Chapel Hill gets two nods in foodie 'Oscars'

Posted May 10, 2011 8:36 a.m. EDT
Updated May 10, 2011 7:37 p.m. EDT

Andrea Reusing, chef of Lantern restaurant in Chapel Hill, was named 2011 Best Chef in the Southeast by the James Beard Foundation.

— Chapel Hill's credibility as a foodie destination was burnished Monday night when two local eateries took home honors at the annual James Beard Foundation Awards in New York City.

Chef Andrea Reusing, of Lantern, at 423 W. Franklin St., was named Best Chef in the Southeast. The restaurant features North Carolina cooking with an Asian fusion twist.

"She wants to do as much local and sustainable as possible, and I think that's what really sets her apart from other places," Lantern General Manager James Wall said Tuesday.

Reusing was out of town Tuesday and unavailable for comment.

Wall said the Beard award is great recognition for Lantern, "but I'm happy for just what it does for the area."

The only other North Carolina chefs to win a Beard award are the husband-and-wife team of Ben and Karen Barker, who own Magnolia Grill in Durham. Ben Barker was named the Southeast's top chef in 2000, and his wife was named the best pastry chef nationwide three years later.

"It certainly raises her national profile. I think she's pretty elevated on the local level (already)," Karen Barker said of Reusing. "She's going to sell a lot of cookbooks."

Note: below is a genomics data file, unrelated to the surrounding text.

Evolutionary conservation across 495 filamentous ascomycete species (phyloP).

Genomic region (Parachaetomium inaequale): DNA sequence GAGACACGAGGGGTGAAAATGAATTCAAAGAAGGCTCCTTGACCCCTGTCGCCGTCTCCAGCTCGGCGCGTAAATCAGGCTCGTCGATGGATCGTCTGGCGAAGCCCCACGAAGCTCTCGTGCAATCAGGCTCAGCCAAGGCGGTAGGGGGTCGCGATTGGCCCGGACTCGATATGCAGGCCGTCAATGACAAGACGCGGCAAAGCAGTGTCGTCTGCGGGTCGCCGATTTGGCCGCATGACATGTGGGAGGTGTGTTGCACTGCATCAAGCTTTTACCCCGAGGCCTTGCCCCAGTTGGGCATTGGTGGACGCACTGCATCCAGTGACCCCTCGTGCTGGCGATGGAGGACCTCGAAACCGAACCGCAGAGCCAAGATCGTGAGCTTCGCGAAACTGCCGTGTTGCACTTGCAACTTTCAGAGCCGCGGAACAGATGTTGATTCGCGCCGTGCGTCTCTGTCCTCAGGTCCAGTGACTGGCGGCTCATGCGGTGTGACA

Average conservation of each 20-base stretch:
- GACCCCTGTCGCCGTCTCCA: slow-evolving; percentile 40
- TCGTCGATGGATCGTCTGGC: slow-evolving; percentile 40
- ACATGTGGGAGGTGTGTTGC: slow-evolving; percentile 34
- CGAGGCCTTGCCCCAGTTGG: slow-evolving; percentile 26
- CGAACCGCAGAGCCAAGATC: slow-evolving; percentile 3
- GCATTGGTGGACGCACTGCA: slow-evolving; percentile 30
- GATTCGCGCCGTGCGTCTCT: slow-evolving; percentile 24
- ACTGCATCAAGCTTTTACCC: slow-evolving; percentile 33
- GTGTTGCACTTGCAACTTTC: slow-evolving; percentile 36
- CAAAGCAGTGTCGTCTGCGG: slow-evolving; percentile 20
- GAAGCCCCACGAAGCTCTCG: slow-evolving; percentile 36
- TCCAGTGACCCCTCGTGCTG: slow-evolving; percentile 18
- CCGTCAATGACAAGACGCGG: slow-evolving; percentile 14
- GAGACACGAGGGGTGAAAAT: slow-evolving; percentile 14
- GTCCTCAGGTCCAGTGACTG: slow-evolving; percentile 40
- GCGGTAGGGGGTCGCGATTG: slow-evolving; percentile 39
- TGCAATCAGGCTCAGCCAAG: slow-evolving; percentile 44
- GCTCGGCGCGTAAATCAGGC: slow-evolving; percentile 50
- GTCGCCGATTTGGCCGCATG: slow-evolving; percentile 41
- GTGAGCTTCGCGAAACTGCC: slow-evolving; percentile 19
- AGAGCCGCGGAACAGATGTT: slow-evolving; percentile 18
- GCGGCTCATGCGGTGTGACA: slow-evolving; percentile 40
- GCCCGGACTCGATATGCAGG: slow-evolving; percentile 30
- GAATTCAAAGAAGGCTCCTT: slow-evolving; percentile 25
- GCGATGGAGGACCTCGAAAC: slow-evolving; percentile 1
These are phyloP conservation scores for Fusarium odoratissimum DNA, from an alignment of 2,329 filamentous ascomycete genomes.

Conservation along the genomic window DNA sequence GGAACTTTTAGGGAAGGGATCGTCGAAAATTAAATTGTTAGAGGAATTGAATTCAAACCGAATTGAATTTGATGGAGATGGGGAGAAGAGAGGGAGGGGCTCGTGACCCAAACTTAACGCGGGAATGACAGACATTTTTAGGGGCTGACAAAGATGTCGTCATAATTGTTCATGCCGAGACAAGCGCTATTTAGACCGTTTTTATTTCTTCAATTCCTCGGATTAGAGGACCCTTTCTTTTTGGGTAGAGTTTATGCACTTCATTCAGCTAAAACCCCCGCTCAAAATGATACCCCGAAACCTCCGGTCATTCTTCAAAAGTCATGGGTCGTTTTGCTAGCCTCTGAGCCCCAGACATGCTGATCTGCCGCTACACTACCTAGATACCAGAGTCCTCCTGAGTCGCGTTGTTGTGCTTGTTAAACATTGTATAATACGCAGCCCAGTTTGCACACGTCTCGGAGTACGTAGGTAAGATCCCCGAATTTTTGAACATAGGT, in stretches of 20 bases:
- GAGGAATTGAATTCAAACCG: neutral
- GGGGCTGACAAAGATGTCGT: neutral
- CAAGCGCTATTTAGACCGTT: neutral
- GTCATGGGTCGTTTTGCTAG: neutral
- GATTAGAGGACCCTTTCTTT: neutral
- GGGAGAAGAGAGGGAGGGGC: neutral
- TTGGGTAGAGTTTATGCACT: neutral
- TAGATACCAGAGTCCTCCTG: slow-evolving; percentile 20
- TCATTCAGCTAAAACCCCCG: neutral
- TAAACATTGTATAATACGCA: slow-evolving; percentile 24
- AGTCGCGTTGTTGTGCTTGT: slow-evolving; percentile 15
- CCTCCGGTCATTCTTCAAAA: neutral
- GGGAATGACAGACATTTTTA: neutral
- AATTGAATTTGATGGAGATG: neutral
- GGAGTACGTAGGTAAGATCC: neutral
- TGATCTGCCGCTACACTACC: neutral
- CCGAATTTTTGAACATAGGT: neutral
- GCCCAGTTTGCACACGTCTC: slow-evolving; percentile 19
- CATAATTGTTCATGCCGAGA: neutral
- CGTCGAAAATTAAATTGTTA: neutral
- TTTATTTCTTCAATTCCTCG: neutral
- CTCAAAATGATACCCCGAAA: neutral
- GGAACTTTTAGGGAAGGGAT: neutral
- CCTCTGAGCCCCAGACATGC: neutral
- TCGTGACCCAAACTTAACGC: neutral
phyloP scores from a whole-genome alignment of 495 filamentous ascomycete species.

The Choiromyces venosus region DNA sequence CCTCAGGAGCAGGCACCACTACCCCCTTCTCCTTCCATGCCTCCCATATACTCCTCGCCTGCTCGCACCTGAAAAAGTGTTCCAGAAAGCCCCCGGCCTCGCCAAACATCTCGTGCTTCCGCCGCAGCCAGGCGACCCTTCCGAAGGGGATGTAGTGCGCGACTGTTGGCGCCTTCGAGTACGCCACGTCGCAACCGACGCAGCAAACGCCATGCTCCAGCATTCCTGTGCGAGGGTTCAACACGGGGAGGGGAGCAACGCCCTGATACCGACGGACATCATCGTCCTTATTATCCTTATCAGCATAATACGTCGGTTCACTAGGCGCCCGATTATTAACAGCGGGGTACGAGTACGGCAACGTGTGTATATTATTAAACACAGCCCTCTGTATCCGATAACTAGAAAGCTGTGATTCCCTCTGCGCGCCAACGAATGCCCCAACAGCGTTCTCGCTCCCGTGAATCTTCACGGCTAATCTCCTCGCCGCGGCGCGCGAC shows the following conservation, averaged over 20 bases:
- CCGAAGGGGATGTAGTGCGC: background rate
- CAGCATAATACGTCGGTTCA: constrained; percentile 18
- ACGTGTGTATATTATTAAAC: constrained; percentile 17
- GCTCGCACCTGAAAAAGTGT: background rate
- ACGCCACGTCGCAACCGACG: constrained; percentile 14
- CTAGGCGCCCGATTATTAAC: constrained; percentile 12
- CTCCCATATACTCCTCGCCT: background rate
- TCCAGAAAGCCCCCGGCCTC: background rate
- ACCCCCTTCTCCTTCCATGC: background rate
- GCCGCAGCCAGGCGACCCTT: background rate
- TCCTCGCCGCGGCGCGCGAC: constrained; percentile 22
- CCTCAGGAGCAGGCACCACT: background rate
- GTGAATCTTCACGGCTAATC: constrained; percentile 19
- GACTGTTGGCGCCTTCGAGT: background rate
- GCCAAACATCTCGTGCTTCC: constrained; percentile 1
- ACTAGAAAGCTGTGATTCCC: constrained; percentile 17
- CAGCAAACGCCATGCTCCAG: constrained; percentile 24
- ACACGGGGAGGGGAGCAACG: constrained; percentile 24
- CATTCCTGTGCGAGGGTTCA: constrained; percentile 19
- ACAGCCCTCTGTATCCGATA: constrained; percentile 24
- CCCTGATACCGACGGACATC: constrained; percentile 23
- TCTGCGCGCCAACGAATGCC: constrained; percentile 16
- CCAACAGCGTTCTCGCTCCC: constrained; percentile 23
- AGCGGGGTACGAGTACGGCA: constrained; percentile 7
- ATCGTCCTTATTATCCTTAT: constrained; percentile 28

Ben Barker said winning Reusing's award could be overwhelming for Lantern, recalling the surge in business at Magnolia Grill after he won.

"We were crazy," he said. "As a matter of fact, I never want to be that busy again. It was too busy for the size of restaurant we are."

The Barkers said the award recognizes the high quality of cooking in the Triangle.

"We've really got a diverse group of people cooking here in a really intriguing and interesting way," Ben Barker said.

Wall agreed, saying all area restaurants benefit from the national attention such awards bring to the Triangle.

"It kind of makes this area more of a destination restaurant area," he said.

The Beard Foundation also named Crook's Corner, at 610 W. Franklin St., a 2011 America's Classic, a designation given to locally owned restaurants that showcase regional food.

The restaurant started as a local diner and became a crucible for the style now known as Southern cuisine. Late chef Bill Neal is credited with putting shrimp and grits on the national radar, and the dish is still wildly popular with guests who come to sample Hoppin' John, Buttermilk Pie and other specialties.

"This is an area for good food that isn't a huge city," Crook's Corner General Manager Shannon Healy said. "We are not New York or Chicago or L.A. It's a smaller community here, but we take our food seriously."